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Linux

Re: Oh, I love this!

> Acrobat Reader is another example of "free" meaning "not as good as something there's a market for"

If you run a Linux distro the native pdf readers are infinitely better than Adobes piece if crap reader, far faster (I mean far far far faster), less memory usage, far less size file in the app and generally far less exploits than the official adobe reader.

i.e KDE uses okular, Since running Linux I barely even hate .pdf format any more.

p.s We can have the official adobe reader also on Linux but you would have to be messed in the head to do so.

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Windows

Re: Oh, I love this!

God-damn linux fanbois.......

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Re: Oh, I love this!

... Speaking actual facts.

If anyone has used KDE and actually wanted to use the official Adobe reader they need urgent help

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Re: Oh, I love this!

If you run a Linux distro ...

Which I don't. There are acceptable alternatives to Acrobat Reader running under Windows, but the point I was making was quite simply that if you destroy the economics of an established market by giving something away free, even though it cost money to produce, then it is very difficult to remake an economic market, and that harms future product development by all firms. Open Source goes some way to fill the gap, but the mixed views on Firefox illustrate that it isn't a perfect solution, and the lack of polish around all of the few Linux distros I've tried again causes me to be dubious.

Paying for something certainly doesn't mean it is any good. But not paying for it should mean people ask why it is being given away, and what the longer term impact will be.

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Go

Re: Oh, I love this!

"Better advice would be to close all browser sessions, launch a new one to do your banking and then close it when you are finished regardless of which browser you are using."

My bank advises exactly that.

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Re: Oh, I love this!

I have about 150 tabs open in Firefox and I only use 450 Megabytes of RAM. So, I have no idea what has happened to your machine.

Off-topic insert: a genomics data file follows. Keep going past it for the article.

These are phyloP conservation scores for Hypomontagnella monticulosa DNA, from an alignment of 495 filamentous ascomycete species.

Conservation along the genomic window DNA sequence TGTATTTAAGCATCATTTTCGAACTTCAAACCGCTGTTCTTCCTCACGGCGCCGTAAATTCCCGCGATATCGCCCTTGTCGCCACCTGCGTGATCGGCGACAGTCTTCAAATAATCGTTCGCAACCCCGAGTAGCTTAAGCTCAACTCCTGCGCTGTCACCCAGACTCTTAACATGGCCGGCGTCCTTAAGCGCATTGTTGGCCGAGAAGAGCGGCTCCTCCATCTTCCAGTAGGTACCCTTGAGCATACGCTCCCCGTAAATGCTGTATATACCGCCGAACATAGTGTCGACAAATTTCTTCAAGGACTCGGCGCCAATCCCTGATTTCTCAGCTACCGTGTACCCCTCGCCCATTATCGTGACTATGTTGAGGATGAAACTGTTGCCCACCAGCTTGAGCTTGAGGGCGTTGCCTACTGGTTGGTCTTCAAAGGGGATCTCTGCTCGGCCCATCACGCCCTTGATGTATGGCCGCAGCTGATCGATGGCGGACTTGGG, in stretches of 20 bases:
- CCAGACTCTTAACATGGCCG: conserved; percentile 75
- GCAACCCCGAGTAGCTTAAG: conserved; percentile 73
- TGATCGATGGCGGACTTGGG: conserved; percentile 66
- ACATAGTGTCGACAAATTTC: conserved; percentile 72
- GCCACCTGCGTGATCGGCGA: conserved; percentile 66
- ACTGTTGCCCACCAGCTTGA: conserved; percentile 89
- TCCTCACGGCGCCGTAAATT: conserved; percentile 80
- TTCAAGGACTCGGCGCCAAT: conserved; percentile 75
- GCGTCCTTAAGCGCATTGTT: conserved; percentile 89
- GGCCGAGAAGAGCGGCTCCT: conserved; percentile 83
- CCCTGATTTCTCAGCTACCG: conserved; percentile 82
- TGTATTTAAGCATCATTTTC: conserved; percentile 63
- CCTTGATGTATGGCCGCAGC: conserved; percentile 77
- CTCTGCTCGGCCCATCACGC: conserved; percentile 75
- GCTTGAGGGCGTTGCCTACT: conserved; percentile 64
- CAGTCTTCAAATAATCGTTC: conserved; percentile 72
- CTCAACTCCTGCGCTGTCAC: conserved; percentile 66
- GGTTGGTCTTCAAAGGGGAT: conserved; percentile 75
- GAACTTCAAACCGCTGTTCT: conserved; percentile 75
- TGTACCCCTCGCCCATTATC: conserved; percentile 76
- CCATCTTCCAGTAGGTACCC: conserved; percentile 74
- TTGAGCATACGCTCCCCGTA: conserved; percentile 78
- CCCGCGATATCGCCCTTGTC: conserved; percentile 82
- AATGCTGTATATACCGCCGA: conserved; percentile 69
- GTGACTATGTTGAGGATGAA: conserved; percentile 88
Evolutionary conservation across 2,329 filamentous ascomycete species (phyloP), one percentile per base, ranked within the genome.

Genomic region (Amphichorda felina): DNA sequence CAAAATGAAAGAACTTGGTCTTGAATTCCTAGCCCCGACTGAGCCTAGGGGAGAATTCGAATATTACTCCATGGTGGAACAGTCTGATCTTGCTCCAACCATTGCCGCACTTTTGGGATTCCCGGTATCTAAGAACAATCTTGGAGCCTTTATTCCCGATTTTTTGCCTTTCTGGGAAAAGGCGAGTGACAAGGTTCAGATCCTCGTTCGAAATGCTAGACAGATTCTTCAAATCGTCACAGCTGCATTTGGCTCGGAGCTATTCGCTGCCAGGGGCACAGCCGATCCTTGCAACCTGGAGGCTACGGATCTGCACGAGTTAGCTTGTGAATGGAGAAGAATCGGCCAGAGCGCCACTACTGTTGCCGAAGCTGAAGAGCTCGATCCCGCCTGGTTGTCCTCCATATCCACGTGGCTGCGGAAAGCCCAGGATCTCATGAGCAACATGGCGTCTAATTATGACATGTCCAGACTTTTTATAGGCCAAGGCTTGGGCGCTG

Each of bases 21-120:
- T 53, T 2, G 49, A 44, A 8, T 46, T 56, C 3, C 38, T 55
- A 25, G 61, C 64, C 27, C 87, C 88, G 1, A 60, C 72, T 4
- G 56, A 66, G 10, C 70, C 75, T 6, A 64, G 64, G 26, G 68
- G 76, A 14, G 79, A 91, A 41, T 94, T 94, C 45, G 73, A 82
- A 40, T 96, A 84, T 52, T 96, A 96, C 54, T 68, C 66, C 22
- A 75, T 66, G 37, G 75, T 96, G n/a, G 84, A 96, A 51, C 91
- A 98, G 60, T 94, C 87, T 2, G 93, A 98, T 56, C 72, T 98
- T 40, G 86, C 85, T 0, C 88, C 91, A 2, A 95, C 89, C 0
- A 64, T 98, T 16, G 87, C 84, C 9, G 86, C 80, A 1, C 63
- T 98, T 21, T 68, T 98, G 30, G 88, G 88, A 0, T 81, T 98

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Re: Oh, I love this!

"These statements always make me laugh. I have come across neither issue with Firefox and neither has anybody else I know who uses Firefox."

What a numpty. Theres bug reports -- lots of them, with los of posts apeice -- and lots and lots and lots of other complaints about Firefox memory usage all over the internet. There's 3 issues really *and a solution*:

1) some Firefox versions did have memory use bugs (leaks or excessive usage), since they've gone thorugh like 13 major versions the last couple years. This isn't actually the main prolem.

2) People expect more out of their browser now. Opening pages with huge graphics and javascript, lots of tabs, etc., is going to use more RAM than "back in the day".

3) TUNING. To make benchmarks look good, Firefox has ridiculous memory use defaults now! image.mem.max_decoded_image_kb is set to 512000KB, so Firefox will keep all these decoded (huge!!) images for other tabs and such in memory; javascript.options.mem.high_water_mark is set to 128MB. It turns out when Firefox is set to cache 640MB of crap in memory, it uses lots of memory 8-). I turned these WAAAAAY down (1024KB and 8MB), it DRASTICALLY reduced memory use and the only side effect is it takes a fraction of a second to re-decode the images when you switch tabs on my slowest system (and not even a noticeable delay on the others.)